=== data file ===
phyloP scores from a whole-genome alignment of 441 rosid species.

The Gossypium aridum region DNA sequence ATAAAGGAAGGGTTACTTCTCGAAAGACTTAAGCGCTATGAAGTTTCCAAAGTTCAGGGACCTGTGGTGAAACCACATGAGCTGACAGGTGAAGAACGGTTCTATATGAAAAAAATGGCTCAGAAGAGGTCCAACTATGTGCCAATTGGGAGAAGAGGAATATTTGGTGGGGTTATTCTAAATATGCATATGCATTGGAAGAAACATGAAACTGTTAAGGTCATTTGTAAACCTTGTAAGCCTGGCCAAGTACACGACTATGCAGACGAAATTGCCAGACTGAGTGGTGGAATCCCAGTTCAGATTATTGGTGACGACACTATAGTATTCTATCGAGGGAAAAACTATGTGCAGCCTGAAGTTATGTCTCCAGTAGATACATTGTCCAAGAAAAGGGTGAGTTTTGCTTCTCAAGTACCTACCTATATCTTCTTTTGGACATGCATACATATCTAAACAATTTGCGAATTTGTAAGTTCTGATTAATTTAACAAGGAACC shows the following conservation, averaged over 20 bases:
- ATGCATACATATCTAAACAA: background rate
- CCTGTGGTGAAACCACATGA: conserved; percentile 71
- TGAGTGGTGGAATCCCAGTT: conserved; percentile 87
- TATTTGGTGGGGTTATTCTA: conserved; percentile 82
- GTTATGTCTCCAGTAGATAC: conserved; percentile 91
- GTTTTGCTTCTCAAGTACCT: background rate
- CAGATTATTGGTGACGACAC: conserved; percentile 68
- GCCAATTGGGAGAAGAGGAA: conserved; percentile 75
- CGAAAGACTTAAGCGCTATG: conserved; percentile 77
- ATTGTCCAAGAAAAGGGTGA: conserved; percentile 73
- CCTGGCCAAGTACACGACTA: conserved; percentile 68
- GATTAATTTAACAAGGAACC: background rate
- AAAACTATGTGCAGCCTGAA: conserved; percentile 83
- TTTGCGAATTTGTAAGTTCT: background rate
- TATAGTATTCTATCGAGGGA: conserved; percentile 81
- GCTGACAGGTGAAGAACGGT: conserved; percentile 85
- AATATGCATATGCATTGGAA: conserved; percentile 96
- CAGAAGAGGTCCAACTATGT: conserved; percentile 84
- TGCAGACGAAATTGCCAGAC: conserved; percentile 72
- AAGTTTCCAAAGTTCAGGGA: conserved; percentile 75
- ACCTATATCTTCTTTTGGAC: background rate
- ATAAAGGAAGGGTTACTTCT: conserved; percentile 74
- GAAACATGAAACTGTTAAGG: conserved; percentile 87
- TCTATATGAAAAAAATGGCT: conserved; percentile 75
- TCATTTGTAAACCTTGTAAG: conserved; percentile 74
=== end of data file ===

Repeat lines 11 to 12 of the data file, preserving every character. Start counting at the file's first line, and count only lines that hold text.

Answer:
- CGAAAGACTTAAGCGCTATG: conserved; percentile 77
- ATTGTCCAAGAAAAGGGTGA: conserved; percentile 73